Still, although they got along easily, they both took the process of forming the partnership agreement very seriously. Each step into the partnership was well thought out and pre-planned. Along with the services of a consulting group, they talked about what they each wanted personally out of the practice and the direction in which they would take the practice together.

Even though Dr. Levinson had the practice evaluated and assessed before, he encouraged Dr. DiTota to have it assessed on his own so that Dr. DiTota would feel even more confident in his investment. When Dr. DiTota’s independent analysis matched Dr. Levinson’s previous evaluation, they proceeded to draw up a contract for the partnership with the help of legal counsel and an accountant.

Dr. Levinson admits that while adding an associate was a bit of a financial strain in the beginning, it has already paid huge dividends. Since they have partnered, their practice, Eyecare of CNY, now has a total of three successful optometric offices in central New York. Each agrees that partnership was the right choice for them.

Things are going so well that they’re even talking about adding a third associate optometrist at some point in the future. However, Dr. DiTota says it is necessary to first “test the waters with outside optometrists who may become potential partners by hiring them for part-time work… or through a full-time salaried position.”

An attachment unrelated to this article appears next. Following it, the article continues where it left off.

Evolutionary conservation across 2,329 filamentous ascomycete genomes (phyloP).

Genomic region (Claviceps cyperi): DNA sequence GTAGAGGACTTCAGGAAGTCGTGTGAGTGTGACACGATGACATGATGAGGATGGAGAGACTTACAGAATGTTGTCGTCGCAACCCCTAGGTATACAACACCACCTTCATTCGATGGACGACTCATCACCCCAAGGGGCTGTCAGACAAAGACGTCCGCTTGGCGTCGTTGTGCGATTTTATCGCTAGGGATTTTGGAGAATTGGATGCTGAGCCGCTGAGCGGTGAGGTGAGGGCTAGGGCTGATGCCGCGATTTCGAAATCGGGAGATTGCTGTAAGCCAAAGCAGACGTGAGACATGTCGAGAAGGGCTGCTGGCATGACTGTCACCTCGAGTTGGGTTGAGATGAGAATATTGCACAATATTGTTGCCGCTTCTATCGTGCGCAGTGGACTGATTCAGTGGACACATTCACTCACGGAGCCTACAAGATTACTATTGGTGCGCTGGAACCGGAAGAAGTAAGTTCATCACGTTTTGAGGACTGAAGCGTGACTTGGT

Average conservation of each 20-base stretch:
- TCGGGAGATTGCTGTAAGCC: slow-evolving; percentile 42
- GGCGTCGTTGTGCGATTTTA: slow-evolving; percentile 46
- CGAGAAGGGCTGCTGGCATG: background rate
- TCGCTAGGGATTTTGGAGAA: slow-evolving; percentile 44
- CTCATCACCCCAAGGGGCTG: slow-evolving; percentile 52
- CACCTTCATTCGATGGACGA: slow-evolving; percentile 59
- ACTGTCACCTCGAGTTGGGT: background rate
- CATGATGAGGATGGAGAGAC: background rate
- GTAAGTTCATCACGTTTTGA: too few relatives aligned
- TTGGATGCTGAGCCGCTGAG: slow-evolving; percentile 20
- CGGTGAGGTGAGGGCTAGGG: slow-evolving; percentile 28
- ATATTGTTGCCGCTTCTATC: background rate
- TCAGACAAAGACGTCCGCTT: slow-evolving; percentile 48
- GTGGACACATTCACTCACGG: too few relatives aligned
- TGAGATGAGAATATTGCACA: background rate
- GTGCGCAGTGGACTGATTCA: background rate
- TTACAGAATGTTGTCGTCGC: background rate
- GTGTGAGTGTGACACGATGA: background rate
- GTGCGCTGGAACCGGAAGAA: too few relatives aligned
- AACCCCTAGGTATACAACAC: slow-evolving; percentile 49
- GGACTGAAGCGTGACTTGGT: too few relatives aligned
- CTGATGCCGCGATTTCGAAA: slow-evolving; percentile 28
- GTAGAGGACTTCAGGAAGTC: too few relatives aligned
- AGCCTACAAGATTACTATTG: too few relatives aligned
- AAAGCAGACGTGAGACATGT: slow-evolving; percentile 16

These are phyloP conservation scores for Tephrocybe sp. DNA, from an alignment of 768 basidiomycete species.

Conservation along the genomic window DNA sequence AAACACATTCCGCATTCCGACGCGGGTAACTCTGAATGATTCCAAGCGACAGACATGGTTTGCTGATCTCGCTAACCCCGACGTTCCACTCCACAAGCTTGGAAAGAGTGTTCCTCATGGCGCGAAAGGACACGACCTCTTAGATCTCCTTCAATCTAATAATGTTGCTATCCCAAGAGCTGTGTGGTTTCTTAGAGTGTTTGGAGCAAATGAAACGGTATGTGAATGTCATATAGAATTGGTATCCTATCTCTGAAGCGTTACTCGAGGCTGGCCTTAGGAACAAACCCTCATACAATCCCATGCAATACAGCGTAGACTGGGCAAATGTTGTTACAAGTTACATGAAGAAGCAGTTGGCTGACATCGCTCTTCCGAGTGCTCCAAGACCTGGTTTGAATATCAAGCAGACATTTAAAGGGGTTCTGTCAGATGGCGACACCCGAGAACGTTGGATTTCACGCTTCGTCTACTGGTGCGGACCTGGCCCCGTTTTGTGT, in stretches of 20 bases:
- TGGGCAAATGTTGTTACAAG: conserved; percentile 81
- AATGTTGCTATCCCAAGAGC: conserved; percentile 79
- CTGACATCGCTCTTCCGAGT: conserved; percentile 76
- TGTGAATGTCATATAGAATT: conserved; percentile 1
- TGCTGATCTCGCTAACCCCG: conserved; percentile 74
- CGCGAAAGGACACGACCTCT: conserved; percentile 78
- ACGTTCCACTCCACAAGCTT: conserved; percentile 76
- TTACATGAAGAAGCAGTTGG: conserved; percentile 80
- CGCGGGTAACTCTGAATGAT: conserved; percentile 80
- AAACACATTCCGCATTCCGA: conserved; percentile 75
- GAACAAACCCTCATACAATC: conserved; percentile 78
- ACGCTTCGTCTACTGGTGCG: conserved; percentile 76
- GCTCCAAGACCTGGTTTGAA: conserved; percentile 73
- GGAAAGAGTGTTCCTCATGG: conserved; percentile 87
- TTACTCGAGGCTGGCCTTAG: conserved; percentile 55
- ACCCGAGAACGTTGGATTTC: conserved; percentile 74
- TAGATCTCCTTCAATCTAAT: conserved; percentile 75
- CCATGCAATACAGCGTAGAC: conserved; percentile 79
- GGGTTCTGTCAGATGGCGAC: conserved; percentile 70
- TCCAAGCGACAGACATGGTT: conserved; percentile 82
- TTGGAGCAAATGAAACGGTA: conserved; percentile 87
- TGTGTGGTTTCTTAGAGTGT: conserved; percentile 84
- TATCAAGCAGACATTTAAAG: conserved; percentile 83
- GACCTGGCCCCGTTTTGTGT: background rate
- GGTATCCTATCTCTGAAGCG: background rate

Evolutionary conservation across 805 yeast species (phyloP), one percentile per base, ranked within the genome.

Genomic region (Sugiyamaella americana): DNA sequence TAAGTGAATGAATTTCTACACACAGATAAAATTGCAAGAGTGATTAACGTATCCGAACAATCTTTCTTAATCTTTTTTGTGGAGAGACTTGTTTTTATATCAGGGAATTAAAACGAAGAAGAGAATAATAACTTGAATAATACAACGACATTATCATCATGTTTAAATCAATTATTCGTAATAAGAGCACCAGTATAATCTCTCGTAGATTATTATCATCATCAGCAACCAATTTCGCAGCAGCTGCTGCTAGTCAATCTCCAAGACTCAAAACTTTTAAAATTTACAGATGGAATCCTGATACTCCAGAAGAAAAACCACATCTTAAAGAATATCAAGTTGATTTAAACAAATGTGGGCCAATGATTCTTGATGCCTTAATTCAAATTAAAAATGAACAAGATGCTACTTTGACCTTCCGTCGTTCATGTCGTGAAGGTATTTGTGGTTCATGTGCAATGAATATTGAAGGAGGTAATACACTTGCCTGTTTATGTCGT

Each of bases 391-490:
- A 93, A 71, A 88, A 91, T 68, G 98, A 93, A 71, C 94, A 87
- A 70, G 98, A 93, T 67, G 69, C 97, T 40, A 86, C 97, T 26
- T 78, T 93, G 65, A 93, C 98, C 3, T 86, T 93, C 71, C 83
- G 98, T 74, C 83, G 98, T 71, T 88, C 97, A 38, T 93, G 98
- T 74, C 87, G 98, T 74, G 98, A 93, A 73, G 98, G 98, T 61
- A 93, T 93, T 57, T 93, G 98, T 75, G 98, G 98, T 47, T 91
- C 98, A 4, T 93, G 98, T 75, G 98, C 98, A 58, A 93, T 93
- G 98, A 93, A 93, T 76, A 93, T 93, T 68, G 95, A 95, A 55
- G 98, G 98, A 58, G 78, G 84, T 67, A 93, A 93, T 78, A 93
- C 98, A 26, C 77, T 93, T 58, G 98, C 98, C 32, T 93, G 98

He reasons that if a business partnership is a marriage, then finding the right associate through short-term employment is like dating. “It can really tell you a lot about someone and help to predict if they are the right fit for the office,” he says.

One of the benefits to having someone to lean on is the chance to finally relax and allow someone else to take the reins every once in awhile. “Having a partner can help you to have a better way of life,” Dr. Levinson says.

Now with Dr. DiTota on board, “I know my partner has my back when I am with my family on vacation,” Dr. Levinson says. “It is a great feeling to know someone is tending to the practice back home. It allows me to relax. I was never really comfortable when I was solo and away from the practice.”

Pros and Cons